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Barrel Care for Glocks

Discussion in 'General Glocking' started by ghost_rider012, Apr 8, 2007.

  1. ghost_rider012

    ghost_rider012

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    Hi All

    Just was wondering if the same type of fowling that builds up in a rifle barrel (carbon, cooper, powder) builds up in a handgun barrel? I have been using "Birchwood-Casey 2 in 1 bore scrubber" with great results but wanted to know if there is anything better out there in the form of a all in one solvent that I should be using. I don't shoot lead bullets and I clean my glocks after every shooting outing. Any cleaning techniques would also be helpful if anyone would like to share.

    Thank you
     
  2. ppd1108

    ppd1108

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    I just started using Hoppe's Elite Bore Cleaner. Very good stuff. I had a 686 that had so much crud in the cylinders from firing 38's that 357's would not fit. About 10 min and two uses of the Hoppe's and the cylinder looks brand new.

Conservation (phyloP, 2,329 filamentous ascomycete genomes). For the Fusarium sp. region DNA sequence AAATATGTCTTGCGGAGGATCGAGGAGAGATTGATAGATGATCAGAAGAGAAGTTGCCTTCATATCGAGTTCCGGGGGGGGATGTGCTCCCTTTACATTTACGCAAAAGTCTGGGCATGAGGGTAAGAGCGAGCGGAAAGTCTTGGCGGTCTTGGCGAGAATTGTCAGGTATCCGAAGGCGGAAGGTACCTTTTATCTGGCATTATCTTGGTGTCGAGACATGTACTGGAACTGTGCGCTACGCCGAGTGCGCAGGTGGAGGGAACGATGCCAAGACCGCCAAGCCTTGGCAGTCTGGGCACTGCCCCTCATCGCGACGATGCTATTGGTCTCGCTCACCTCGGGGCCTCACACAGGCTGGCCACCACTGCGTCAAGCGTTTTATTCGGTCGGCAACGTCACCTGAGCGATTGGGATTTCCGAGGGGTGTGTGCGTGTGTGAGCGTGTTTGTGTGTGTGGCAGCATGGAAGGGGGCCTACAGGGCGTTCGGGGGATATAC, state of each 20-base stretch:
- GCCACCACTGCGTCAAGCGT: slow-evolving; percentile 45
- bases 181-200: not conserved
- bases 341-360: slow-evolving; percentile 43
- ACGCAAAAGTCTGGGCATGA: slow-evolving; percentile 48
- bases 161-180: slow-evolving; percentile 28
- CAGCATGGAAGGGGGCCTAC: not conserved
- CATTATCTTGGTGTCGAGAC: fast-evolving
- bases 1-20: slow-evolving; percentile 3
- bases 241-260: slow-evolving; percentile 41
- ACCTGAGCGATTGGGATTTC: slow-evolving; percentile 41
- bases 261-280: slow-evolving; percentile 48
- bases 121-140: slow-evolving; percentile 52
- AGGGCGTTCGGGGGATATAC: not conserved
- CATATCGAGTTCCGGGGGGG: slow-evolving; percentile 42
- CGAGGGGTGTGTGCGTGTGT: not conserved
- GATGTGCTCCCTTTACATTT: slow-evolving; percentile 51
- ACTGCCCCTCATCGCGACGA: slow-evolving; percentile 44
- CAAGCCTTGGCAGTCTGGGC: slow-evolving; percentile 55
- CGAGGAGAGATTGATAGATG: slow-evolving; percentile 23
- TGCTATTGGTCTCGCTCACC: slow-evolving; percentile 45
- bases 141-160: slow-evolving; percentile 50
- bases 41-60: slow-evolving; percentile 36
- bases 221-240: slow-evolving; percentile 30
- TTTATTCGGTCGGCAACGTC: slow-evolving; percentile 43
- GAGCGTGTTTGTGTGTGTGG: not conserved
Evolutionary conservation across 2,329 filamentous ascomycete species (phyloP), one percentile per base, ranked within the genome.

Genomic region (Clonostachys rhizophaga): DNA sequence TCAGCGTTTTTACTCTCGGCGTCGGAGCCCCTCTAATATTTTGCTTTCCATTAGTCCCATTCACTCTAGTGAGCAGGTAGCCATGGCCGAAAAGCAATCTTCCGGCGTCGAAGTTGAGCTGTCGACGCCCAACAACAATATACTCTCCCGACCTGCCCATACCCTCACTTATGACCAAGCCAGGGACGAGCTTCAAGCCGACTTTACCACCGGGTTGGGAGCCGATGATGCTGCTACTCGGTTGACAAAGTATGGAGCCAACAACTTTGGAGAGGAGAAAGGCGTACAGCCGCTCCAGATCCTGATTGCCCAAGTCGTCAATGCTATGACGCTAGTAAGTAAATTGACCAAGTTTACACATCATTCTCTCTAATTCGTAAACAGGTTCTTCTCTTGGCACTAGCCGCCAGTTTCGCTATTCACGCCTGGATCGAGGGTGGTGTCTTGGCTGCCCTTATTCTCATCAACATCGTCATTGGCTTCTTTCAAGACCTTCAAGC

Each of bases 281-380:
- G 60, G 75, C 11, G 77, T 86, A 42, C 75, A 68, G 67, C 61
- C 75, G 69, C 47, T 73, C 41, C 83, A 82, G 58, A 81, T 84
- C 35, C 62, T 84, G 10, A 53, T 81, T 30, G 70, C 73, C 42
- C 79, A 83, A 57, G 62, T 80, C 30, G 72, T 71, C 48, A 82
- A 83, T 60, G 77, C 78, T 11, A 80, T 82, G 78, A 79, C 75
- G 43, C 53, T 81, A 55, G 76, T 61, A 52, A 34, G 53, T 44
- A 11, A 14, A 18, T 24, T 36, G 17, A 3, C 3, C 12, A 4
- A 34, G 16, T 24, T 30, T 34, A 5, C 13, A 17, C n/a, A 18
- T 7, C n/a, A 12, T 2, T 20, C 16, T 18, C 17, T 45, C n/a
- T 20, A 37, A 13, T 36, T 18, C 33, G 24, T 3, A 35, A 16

3. AV8R

    AV8R

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    The trend in barrel cleaning seems to be "Less is Better." The abrasive and strong chemical cleaners supposedly erode barrels faster than shooting does. Hoppes products, and other petroleum-solvent based cleaners are supposedly safe. Kroil is a good solvent which penetrates carbon deposits and loosens them. A lot of bench rest guys use it exclusively. I use Marvel Mystery Oil. The secret ingredient is an ester, oil of wintergreen, which is about the best penetrant there is. It was originally developed by Marvel Carburetor Co. in WWII, as a carbon and varnish solvent for aircraft engines, and it works very, very well. A bronze brush is a bit too aggressive; time to soak, and a clean patch is best. An old Vietnam sniper trick is to fire a round after a gentle solvent cleaning. Supposedly, the gunpowder leaves a residue that inhibits corrosion in wet climates.